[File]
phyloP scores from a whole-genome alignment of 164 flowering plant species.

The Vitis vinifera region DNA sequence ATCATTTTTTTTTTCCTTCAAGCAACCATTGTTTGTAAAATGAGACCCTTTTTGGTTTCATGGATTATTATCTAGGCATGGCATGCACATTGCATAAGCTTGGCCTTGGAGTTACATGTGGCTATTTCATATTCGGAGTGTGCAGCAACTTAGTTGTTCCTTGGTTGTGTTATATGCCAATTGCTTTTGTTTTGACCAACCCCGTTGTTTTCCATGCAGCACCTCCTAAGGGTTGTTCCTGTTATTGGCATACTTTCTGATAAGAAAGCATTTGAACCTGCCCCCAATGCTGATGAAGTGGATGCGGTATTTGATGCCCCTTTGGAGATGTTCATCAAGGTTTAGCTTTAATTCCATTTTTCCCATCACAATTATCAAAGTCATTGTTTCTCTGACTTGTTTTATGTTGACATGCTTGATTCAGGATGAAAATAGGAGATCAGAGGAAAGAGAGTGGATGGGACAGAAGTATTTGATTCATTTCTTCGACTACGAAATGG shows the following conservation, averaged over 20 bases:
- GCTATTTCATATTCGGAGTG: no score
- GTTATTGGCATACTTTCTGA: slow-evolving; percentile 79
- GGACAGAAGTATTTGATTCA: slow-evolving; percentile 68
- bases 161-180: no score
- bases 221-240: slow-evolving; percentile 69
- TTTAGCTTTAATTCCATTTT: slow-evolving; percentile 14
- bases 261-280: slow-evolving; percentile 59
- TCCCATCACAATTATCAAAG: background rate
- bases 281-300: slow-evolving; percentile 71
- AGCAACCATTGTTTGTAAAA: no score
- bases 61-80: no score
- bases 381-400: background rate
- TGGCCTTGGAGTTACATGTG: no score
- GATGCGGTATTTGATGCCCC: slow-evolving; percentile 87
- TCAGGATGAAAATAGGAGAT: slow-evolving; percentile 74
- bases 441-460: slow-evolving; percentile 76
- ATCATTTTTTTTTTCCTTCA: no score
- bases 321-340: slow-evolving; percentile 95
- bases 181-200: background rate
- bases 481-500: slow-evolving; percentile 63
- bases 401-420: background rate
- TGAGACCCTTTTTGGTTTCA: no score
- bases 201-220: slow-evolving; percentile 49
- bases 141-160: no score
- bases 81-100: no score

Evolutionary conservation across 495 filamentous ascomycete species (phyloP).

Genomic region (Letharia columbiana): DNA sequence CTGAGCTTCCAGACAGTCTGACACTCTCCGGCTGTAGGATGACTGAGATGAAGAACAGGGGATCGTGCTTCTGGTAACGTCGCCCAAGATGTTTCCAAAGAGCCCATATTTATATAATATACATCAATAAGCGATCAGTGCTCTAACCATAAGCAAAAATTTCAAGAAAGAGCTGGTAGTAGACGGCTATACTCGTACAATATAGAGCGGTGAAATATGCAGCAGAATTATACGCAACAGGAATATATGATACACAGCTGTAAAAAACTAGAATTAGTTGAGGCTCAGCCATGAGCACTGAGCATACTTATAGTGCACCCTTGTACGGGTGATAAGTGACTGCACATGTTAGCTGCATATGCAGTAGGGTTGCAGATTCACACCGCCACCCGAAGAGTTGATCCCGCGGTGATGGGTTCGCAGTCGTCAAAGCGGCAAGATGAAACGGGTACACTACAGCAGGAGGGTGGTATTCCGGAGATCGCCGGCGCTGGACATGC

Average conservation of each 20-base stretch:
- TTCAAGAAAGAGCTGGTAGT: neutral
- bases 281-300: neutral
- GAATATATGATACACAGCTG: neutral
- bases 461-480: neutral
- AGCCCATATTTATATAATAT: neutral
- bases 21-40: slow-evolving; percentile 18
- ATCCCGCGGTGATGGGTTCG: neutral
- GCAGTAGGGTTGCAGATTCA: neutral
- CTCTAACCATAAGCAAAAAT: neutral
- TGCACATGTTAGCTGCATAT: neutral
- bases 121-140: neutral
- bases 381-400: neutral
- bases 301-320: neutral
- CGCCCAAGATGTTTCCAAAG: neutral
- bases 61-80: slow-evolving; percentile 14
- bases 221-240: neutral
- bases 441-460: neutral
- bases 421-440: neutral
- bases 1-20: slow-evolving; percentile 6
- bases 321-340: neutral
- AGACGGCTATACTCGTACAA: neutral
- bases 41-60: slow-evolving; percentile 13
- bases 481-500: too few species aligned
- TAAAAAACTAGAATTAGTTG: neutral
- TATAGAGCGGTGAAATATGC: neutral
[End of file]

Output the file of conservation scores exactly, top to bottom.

phyloP scores from a whole-genome alignment of 164 flowering plant species.

The Vitis vinifera region DNA sequence ATCATTTTTTTTTTCCTTCAAGCAACCATTGTTTGTAAAATGAGACCCTTTTTGGTTTCATGGATTATTATCTAGGCATGGCATGCACATTGCATAAGCTTGGCCTTGGAGTTACATGTGGCTATTTCATATTCGGAGTGTGCAGCAACTTAGTTGTTCCTTGGTTGTGTTATATGCCAATTGCTTTTGTTTTGACCAACCCCGTTGTTTTCCATGCAGCACCTCCTAAGGGTTGTTCCTGTTATTGGCATACTTTCTGATAAGAAAGCATTTGAACCTGCCCCCAATGCTGATGAAGTGGATGCGGTATTTGATGCCCCTTTGGAGATGTTCATCAAGGTTTAGCTTTAATTCCATTTTTCCCATCACAATTATCAAAGTCATTGTTTCTCTGACTTGTTTTATGTTGACATGCTTGATTCAGGATGAAAATAGGAGATCAGAGGAAAGAGAGTGGATGGGACAGAAGTATTTGATTCATTTCTTCGACTACGAAATGG shows the following conservation, averaged over 20 bases:
- GCTATTTCATATTCGGAGTG: no score
- GTTATTGGCATACTTTCTGA: slow-evolving; percentile 79
- GGACAGAAGTATTTGATTCA: slow-evolving; percentile 68
- bases 161-180: no score
- bases 221-240: slow-evolving; percentile 69
- TTTAGCTTTAATTCCATTTT: slow-evolving; percentile 14
- bases 261-280: slow-evolving; percentile 59
- TCCCATCACAATTATCAAAG: background rate
- bases 281-300: slow-evolving; percentile 71
- AGCAACCATTGTTTGTAAAA: no score
- bases 61-80: no score
- bases 381-400: background rate
- TGGCCTTGGAGTTACATGTG: no score
- GATGCGGTATTTGATGCCCC: slow-evolving; percentile 87
- TCAGGATGAAAATAGGAGAT: slow-evolving; percentile 74
- bases 441-460: slow-evolving; percentile 76
- ATCATTTTTTTTTTCCTTCA: no score
- bases 321-340: slow-evolving; percentile 95
- bases 181-200: background rate
- bases 481-500: slow-evolving; percentile 63
- bases 401-420: background rate
- TGAGACCCTTTTTGGTTTCA: no score
- bases 201-220: slow-evolving; percentile 49
- bases 141-160: no score
- bases 81-100: no score

Evolutionary conservation across 495 filamentous ascomycete species (phyloP).

Genomic region (Letharia columbiana): DNA sequence CTGAGCTTCCAGACAGTCTGACACTCTCCGGCTGTAGGATGACTGAGATGAAGAACAGGGGATCGTGCTTCTGGTAACGTCGCCCAAGATGTTTCCAAAGAGCCCATATTTATATAATATACATCAATAAGCGATCAGTGCTCTAACCATAAGCAAAAATTTCAAGAAAGAGCTGGTAGTAGACGGCTATACTCGTACAATATAGAGCGGTGAAATATGCAGCAGAATTATACGCAACAGGAATATATGATACACAGCTGTAAAAAACTAGAATTAGTTGAGGCTCAGCCATGAGCACTGAGCATACTTATAGTGCACCCTTGTACGGGTGATAAGTGACTGCACATGTTAGCTGCATATGCAGTAGGGTTGCAGATTCACACCGCCACCCGAAGAGTTGATCCCGCGGTGATGGGTTCGCAGTCGTCAAAGCGGCAAGATGAAACGGGTACACTACAGCAGGAGGGTGGTATTCCGGAGATCGCCGGCGCTGGACATGC

Average conservation of each 20-base stretch:
- TTCAAGAAAGAGCTGGTAGT: neutral
- bases 281-300: neutral
- GAATATATGATACACAGCTG: neutral
- bases 461-480: neutral
- AGCCCATATTTATATAATAT: neutral
- bases 21-40: slow-evolving; percentile 18
- ATCCCGCGGTGATGGGTTCG: neutral
- GCAGTAGGGTTGCAGATTCA: neutral
- CTCTAACCATAAGCAAAAAT: neutral
- TGCACATGTTAGCTGCATAT: neutral
- bases 121-140: neutral
- bases 381-400: neutral
- bases 301-320: neutral
- CGCCCAAGATGTTTCCAAAG: neutral
- bases 61-80: slow-evolving; percentile 14
- bases 221-240: neutral
- bases 441-460: neutral
- bases 421-440: neutral
- bases 1-20: slow-evolving; percentile 6
- bases 321-340: neutral
- AGACGGCTATACTCGTACAA: neutral
- bases 41-60: slow-evolving; percentile 13
- bases 481-500: too few species aligned
- TAAAAAACTAGAATTAGTTG: neutral
- TATAGAGCGGTGAAATATGC: neutral